My current research focuses on genomic instability, with special applications in engineering of CHO cells, the primary cell line used in pharmaceutical production. I use various methods like cell culture, CRISPR/Cas9 genome editing, microscopy, sequencing, and bioinformatics.
Improving genomic stability in CHO cells
CHO cells are the primary production host of therapeutic proteins. However, their inherent genomic instability poses a problem for protein manufacturing since it negatively affects culture viability, productivity and product quality. The primary cause of genomic instability is deficient DNA repair, in particular repair of double-strand breaks. This project aims at quantification of DNA repair capabilities in various CHO cell lines, and the identification of targets whose genetic engineering has a potential to enhance DNA repair, improve genomic stability, and thereby greatly facilitate industrial protein manufacturing.
Automated analysis of sequencing data from CRISPR/Cas9 screens
CRISPR/Cas9 screens have become an extremely popular tool for biomedical discovery, but processing and analysis of the sequencing data produced by these screens pose a significant challenge for researchers lacking computational support. In this project, we developed PinAPL-Py, an online workflow for the analysis of such screens that can be operated through easy drag-and-drop and run without bioinformatic expertise.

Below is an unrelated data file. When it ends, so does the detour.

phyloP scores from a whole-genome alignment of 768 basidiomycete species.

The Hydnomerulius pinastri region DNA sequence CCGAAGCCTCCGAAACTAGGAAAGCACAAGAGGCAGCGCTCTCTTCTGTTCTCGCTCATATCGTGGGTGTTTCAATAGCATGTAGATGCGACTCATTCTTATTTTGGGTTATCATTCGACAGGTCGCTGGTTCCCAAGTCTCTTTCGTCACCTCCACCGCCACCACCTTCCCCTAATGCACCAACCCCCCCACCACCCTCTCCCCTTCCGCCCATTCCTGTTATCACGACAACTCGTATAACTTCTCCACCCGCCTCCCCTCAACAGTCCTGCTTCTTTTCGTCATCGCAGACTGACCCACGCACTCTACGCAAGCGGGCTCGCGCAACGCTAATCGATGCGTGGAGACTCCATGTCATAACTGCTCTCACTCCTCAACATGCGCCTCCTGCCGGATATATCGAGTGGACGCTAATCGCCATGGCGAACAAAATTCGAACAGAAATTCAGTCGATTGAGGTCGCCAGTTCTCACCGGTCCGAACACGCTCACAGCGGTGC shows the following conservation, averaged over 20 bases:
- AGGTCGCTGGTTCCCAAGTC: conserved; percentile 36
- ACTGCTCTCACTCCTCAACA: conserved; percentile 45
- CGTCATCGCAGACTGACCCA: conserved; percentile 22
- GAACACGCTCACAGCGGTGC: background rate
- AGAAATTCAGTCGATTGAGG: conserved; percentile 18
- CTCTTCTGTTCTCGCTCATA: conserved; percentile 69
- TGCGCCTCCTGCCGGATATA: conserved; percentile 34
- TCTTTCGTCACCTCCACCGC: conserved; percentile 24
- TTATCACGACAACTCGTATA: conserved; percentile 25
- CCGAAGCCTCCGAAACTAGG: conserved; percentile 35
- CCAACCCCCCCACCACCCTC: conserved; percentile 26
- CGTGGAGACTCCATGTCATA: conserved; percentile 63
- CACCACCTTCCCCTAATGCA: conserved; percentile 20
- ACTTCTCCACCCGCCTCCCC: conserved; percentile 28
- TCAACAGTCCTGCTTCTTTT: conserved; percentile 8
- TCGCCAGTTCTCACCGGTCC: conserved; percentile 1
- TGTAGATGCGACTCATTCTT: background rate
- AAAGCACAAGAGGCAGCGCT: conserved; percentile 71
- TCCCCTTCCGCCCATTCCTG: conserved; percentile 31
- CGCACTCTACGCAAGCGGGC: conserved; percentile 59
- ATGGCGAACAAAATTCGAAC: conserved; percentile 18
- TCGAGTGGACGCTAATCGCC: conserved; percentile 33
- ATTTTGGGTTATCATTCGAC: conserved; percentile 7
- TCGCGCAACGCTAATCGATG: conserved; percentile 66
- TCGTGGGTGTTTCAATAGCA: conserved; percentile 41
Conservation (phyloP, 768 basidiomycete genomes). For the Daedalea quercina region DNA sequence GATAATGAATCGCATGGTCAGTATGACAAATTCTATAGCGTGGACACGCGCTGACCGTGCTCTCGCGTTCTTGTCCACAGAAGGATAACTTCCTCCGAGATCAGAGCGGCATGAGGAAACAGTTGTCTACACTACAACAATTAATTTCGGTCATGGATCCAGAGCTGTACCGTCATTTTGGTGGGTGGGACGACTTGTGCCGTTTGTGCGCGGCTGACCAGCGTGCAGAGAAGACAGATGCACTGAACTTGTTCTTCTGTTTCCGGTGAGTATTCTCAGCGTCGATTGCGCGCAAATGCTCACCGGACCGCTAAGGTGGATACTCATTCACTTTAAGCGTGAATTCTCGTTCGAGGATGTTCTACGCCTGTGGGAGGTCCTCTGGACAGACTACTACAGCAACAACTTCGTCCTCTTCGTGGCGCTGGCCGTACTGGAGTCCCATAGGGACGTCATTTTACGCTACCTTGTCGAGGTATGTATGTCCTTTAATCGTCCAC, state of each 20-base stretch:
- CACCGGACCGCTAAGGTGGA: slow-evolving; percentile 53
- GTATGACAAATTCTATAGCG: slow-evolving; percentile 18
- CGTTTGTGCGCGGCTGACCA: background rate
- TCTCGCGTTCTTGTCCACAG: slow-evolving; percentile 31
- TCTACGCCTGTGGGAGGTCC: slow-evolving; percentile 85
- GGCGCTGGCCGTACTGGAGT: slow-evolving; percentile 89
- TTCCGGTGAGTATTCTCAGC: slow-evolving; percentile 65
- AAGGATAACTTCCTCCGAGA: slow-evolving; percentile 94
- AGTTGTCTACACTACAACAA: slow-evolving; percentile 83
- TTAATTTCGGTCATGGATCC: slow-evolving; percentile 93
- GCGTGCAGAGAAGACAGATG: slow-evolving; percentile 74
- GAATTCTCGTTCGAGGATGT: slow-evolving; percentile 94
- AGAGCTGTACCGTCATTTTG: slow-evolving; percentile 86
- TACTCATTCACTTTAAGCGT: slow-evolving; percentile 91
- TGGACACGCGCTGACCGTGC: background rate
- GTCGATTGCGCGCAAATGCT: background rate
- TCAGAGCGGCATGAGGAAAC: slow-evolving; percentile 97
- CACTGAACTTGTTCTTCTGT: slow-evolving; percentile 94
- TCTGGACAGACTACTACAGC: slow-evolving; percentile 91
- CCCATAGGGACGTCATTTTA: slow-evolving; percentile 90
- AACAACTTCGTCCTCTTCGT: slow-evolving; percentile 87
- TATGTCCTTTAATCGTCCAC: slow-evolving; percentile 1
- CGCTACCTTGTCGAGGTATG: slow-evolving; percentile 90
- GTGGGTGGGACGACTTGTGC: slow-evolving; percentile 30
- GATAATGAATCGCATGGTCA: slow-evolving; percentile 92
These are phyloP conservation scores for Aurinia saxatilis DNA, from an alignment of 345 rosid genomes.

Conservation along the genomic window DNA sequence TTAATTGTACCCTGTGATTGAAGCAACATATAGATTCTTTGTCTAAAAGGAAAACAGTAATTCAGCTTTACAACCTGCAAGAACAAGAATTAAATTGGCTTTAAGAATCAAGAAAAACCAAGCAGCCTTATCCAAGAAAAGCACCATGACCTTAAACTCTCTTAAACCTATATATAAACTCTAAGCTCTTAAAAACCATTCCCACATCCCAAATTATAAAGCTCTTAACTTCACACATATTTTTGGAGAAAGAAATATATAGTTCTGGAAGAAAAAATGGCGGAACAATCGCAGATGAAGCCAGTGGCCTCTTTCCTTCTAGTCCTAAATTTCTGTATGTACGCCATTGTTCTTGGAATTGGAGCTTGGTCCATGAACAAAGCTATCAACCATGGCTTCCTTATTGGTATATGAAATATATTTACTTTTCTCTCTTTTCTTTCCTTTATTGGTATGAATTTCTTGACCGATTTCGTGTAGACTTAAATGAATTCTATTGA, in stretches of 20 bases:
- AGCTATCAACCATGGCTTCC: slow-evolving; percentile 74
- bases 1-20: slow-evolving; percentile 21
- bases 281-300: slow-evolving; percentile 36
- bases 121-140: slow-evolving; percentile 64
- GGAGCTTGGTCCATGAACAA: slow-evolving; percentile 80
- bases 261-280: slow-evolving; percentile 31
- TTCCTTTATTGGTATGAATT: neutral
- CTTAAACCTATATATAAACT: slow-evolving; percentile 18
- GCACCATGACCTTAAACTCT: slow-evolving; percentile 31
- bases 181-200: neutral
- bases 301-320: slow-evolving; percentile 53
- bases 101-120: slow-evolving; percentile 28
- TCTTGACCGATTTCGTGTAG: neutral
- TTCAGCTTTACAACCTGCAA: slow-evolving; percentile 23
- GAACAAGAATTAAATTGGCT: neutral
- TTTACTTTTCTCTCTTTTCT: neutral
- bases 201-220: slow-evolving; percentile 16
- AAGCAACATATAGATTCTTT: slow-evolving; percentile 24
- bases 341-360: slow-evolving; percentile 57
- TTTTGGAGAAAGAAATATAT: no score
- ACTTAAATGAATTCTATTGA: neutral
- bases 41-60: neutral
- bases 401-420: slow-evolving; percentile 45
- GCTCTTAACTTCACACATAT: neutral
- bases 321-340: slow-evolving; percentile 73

Unraveling the genetic control of Heparan-sulfate proteoglycans using genome-wide screens
Heparan-sulfate proteoglycans (HSPGs) are major components of the extracellular matrix and involved in a wide variety of cellular functions, e.g. as co-receptors for EGF-related signaling pathways. Although its biosynthesis is fairly well understood, very little is known about its genetic control and tissue-specific expression. In collaboration with the Esko laboratory, we utilize genome-wide CRISPR/Cas9 knock-out screens to find genes controlling HSPG assembly and modification.
Glycoengineering in CHO cells
Glycosylation of therapeutic proteins is a critical quality attribute in their manufacturing due to its role in protein folding, stability, and efficacy. Since glycosylation does not follow a direct template, but instead is the result of a stochastic reaction network in the Golgi, its tailoring and experimental manipulation (“glycoengineering”) is a primary challenge in industrial production. This project aims at the development and application of stochastic glycosylation models to pave the way for a more rational and efficient approach to glycoengineering.
contact: pspahn at eng dot ucsd dot edu